Running on Empty

My memoir, Running on Empty: An Ultramarathoner’s Story of Love, Loss, and a Record-Setting Run Across America is available from AmazonBarnes & NobleBooks-A-Million, iTunes, and local independent bookstores. Right up front, let me say thanks to the bloggers who’ve been buzzing about it and helping to get the word out that it’s available in both hardcover and paperback, as well as e-reader editions.

3,063 miles. 52 days. 57 years old.

Running on Empty isn’t your typical running book. Yes, I’m a runner. But I’m also an adventure racer and a mountaineer, as well as a husband, father, son, citizen, speaker, trainer, and guide. It’s about all of those things, too—and Running on Empty isn’t just my story.

In fact, I hesitate to say that it’s a book about me. It’s a book about some of the things I’ve done, sure, but I didn’t do them all alone. This is a book about relationships, good and bad, with friends and family. It’s a book about America and some of its people, places and history, including the history of ultrarunning. In the end, it’s a tribute to the power of friendship and love.

It’s also about defying the age barrier. It wasn’t until my thirties that I discovered my talent for ultrarunning; in my forties, I became an innovator in the sport and also diversified with adventure racing; as I entered my fifties, Trail Runner magazine called me one of the legends of the trail, Outside crowned me “Endurance King,” and Adventure Sports highlighted me as an athlete “Over Fifty and Kicking Your Butt.” Then I started climbing mountains and went up all Seven Summits, including Mount Everest, in my fifties.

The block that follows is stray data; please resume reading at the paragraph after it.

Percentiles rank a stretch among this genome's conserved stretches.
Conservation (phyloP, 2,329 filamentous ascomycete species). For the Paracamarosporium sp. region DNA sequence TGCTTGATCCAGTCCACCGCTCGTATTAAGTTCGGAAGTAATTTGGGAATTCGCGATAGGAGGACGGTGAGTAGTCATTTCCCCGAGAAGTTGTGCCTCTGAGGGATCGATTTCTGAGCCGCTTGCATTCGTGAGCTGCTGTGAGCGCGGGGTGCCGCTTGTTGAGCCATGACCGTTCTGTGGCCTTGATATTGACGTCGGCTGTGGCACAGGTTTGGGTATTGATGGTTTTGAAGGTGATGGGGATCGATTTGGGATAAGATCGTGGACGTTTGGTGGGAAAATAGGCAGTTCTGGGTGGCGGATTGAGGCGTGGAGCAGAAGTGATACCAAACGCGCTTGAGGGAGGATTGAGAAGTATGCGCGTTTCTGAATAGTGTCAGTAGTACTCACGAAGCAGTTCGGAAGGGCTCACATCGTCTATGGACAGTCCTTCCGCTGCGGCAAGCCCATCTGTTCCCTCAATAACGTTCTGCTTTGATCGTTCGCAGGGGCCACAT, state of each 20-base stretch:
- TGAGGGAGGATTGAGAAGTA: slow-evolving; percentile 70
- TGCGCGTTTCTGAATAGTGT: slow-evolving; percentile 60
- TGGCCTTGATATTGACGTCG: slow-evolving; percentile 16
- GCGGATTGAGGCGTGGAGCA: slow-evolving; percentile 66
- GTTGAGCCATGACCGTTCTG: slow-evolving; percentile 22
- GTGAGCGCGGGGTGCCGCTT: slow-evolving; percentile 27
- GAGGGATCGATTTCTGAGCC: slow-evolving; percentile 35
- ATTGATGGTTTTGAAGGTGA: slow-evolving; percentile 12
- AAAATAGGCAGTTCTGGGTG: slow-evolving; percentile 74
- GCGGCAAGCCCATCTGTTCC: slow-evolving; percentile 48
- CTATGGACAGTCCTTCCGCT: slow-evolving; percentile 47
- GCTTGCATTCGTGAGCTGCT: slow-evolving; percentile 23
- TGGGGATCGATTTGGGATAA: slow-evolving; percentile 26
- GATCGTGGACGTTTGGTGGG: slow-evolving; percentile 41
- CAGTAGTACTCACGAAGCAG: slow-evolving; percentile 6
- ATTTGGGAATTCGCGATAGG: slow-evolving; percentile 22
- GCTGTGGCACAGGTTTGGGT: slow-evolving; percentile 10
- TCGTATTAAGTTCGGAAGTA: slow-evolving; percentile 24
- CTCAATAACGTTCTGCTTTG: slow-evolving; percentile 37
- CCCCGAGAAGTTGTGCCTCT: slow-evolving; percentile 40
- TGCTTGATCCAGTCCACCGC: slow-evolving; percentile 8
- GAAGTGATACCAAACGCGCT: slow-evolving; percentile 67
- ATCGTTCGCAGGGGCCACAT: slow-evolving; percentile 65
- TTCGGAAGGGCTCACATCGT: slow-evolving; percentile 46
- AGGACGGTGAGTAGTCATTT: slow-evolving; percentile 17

I was 57 years old—a card-carrying member of AARP—when I ran across America in an attempt to break the world record set by a man half my age. (Incidentally, I’ll be 60 on July 4, 2011, just a few months after the book goes on sale.)

You can read more about the book on my Web site, where you can see behind-the-scenes extras and excerpts, as well as join the mailing list to find out when I’ll be visiting your area on tour for book signings and other events.

You might also like to read:

  • A tongue-in-cheek (mostly) “Top 10” list on running across the United States, in which I convince you to try it for yourself. Or not. (Running Across America: Top 10, 4/26/11)
  • My thoughts about writing a memoir, what it’s meant to tell this story and know others will read it (“Running on Empty: What It’s Like to Tell All,” posted 9/28/10)
  • Heather’s perspective on the tornado of activity surrounding online promotion of my book: Facebook, Twitter, and blogs—oh, my! (“Running on Empty, Online,” posted 9/2/10)